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Medal of Honor recipient graces Military Appreciation events at Clemson University

Clemson University’s Army and Air Corps Reserve Officers’ Training Corps programs were front and center as the school celebrated its rich heritage in the armed forces by hosting Military Appreciation Week from Monday, Oct. 28, through Saturday, Nov. 2. Each day featured at least one program or event designed to support, recognize or advocate for Clemson’s military community, culminating with the annual Military Appreciation Day football game on Saturday.

“Our goal for Military Appreciation Week is to recognize the service and contributions of our military service members and veterans, increase our advocacy and awareness in supporting them, and to celebrate them through programming and events,” said Brennan Beck, director of Clemson’s Office of Military & Veteran Engagement. “No matter their relationship to the military, everyone is welcome and stands to gain from participating in this important week.”

One of the highlights this year was the presence of Medal of Honor recipient Maj. Gen. Patrick Brady, who spent three days at the school participating in events and speaking to students. Brady spoke to ROTC cadets, donated signed books to Clemson’s archives, and spoke to the National Champion Clemson Tigers football team after a practice. Head coach Dabo Swinney presented Brady with his own jersey (emblazoned with the number “5”) at the end of that program.

Brady received the nation’s highest award for valor for actions Near Chu Lai, Republic of Vietnam, January 6, 1968 as the pilot of a UH-1H ambulance helicopter, known as a “Dustoff,” attached to the 54th Medical Detachment. Over the course of many hours Brady utilized three helicopters to evacuate seriously wounded men, many of whom would have died without prompt medical treatment. On two occasions, his aircrafts were hit by enemy fire, and were damaged by an exploding mine on a third. Two crewmembers were wounded and by nightfall his three aircrafts had over four hundred holes in them. Most notably, Brady and his crew had rescued nearly a hundred wounded soldiers. Brady and his crew extracted soldiers from areas where others had failed. Of his heroic efforts that day, Brady says it was just like any other day. The difference this time was that someone cared to write about it. In his two tours in Vietnam, Brady flew over 2,000 combat missions and rescued over 5,000 injured soldiers.

After the war, Brady earned an MBA from Notre Dame and continued his career in the Army where he served for 34 years and retired as a major general.

Brady was honored mid-field during a break in the Military Appreciation Game on Saturday, which pitted the Tigers against the Wofford Terriers, and received a thunderous standing ovation as he took off his jacket to reveal he was wearing his new Tigers jersey underneath.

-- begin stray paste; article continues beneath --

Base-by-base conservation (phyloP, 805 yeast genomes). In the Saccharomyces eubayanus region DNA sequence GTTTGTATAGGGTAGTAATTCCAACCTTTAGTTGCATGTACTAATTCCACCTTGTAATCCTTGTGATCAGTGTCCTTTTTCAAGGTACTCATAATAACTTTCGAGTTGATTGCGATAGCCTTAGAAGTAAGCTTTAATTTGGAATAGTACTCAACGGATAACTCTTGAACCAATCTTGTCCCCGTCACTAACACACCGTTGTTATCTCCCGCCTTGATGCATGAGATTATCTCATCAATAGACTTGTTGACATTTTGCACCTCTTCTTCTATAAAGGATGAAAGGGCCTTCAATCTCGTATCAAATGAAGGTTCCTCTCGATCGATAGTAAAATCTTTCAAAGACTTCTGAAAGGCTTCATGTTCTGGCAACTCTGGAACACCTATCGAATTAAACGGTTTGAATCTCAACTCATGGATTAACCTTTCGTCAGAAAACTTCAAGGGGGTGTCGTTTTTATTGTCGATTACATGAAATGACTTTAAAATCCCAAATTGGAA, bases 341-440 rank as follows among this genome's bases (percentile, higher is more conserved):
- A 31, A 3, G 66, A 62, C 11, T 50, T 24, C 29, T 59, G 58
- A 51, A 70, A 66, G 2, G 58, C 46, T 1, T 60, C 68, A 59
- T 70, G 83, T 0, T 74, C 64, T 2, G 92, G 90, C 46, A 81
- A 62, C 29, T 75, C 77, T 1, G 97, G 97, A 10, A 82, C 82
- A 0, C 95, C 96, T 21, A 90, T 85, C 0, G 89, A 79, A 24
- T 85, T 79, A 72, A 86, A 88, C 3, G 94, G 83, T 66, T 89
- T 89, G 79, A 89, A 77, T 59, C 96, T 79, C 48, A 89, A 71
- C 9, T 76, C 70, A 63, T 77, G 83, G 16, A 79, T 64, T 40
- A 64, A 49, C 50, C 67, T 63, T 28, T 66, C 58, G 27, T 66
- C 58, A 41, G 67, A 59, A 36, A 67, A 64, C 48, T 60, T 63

“My god this university is so appreciative of our military,” said Brady. “It’s really a beautiful thing to see: All the flags, the events, the memorial park dedicated to all who gave the ultimate sacrifice, and the stadium which is named Memorial Stadium. What a great thing that is to recognize our veterans.”

During a speech to Clemson’s Army and Air Force ROTC cadets, Brady imparted some insight as to the nature of courage.

“What is the key to courage?” he asked. “You should all understand a basic fundamental fact of life is that we’re not all born equal. We’re certainly not born equal in terms of looks, ability, opportunity and many other things. The one key to success that defines everything else is courage. In matters of courage, you can have all you want. You can’t use it up. It’s the one way we’re all born equal.”

During a question-and-answer session after his speech, Brady was asked if he was ever afraid as he flew his helicopter into the war zones.

“I was never afraid,” he explained. “In combat my faith was a substitute for fear. It gave me confidence, kept me calm, and allowed me to do things that would have otherwise been impossible.”

Army and Air Force ROTC cadets escorted Brady for the three days he was on campus, and were visible everywhere during the week-long celebration; whether it was leading the parade onto the field on game day, posting a 24-hour honor guard at the Scroll of Honor (a memorial that pays tribute to the 493 Clemson alumni who gave the ultimate sacrifice), or conducting a solemn Battlefield Cross ceremony mid-field during halftime of the game.

They were all fitting tributes to a group of people who, Brady said, are more than deserving of the recognition.

“We have no kings or queens, no dukes or duchesses,” he said. “But we do have a nobility, and that’s our veterans. Veterans are America’s royalty.”

Date Taken: 11.02.2019
Date Posted: 11.06.2019 16:54
Story ID: 350796
Location: CLEMSON, SC, US 

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